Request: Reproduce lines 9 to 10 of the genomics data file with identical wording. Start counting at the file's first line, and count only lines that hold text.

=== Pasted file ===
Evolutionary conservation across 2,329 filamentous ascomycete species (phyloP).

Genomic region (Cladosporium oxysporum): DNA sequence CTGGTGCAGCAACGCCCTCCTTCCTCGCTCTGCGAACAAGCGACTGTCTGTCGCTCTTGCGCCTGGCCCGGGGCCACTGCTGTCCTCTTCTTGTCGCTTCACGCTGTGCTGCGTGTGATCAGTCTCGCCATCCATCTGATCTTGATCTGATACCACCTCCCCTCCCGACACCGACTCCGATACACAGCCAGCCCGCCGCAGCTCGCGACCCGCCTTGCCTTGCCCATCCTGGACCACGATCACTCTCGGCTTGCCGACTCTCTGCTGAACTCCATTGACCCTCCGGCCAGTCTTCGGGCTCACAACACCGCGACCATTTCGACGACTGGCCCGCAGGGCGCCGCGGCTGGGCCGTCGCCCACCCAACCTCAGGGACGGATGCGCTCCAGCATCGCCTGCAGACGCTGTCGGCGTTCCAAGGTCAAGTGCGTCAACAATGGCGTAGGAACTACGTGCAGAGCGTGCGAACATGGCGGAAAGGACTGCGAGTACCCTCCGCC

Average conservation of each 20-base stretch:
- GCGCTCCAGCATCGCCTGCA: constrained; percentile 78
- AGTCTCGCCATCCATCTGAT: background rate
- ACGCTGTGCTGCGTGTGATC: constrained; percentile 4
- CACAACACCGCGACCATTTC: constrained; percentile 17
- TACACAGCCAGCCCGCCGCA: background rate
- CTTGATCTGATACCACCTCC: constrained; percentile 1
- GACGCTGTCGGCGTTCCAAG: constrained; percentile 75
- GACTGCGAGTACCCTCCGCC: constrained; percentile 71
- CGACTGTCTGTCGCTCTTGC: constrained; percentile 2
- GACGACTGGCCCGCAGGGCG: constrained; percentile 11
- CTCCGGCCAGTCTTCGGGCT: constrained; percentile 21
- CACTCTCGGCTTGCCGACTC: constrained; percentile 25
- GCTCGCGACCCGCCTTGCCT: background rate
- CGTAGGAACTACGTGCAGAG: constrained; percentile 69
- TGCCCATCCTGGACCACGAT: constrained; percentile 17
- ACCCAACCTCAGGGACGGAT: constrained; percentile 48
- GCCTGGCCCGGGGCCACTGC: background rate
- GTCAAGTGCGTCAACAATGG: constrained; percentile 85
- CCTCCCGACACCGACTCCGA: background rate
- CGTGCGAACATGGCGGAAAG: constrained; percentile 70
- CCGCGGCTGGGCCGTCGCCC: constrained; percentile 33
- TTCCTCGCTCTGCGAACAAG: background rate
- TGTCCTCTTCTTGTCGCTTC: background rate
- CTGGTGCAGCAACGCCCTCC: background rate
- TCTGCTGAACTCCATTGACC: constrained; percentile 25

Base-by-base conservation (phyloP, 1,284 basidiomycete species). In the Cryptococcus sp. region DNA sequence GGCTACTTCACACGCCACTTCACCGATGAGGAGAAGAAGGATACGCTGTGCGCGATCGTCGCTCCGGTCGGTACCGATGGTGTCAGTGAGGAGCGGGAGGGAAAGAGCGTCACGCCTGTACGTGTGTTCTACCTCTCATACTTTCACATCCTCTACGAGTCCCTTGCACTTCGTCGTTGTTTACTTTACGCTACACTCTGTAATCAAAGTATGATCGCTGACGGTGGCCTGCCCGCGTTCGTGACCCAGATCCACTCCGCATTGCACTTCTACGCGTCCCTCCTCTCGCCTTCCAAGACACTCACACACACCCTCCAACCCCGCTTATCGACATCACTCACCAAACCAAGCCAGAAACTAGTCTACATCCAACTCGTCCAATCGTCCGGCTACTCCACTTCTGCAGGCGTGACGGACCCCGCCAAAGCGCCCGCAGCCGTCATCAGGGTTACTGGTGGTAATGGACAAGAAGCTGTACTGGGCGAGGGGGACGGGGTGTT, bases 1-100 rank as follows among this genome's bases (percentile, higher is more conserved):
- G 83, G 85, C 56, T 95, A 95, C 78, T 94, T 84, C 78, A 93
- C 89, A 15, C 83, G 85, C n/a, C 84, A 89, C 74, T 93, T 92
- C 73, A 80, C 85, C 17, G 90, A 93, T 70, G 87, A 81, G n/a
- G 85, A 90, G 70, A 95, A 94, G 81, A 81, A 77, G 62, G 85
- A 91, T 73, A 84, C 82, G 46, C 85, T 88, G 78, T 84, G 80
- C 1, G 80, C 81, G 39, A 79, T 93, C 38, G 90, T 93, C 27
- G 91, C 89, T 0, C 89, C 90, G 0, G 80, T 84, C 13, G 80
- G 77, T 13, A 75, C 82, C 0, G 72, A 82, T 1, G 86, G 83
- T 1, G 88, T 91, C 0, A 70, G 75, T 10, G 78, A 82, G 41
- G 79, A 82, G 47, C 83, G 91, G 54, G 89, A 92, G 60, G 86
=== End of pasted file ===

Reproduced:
- CTTGATCTGATACCACCTCC: constrained; percentile 1
- GACGCTGTCGGCGTTCCAAG: constrained; percentile 75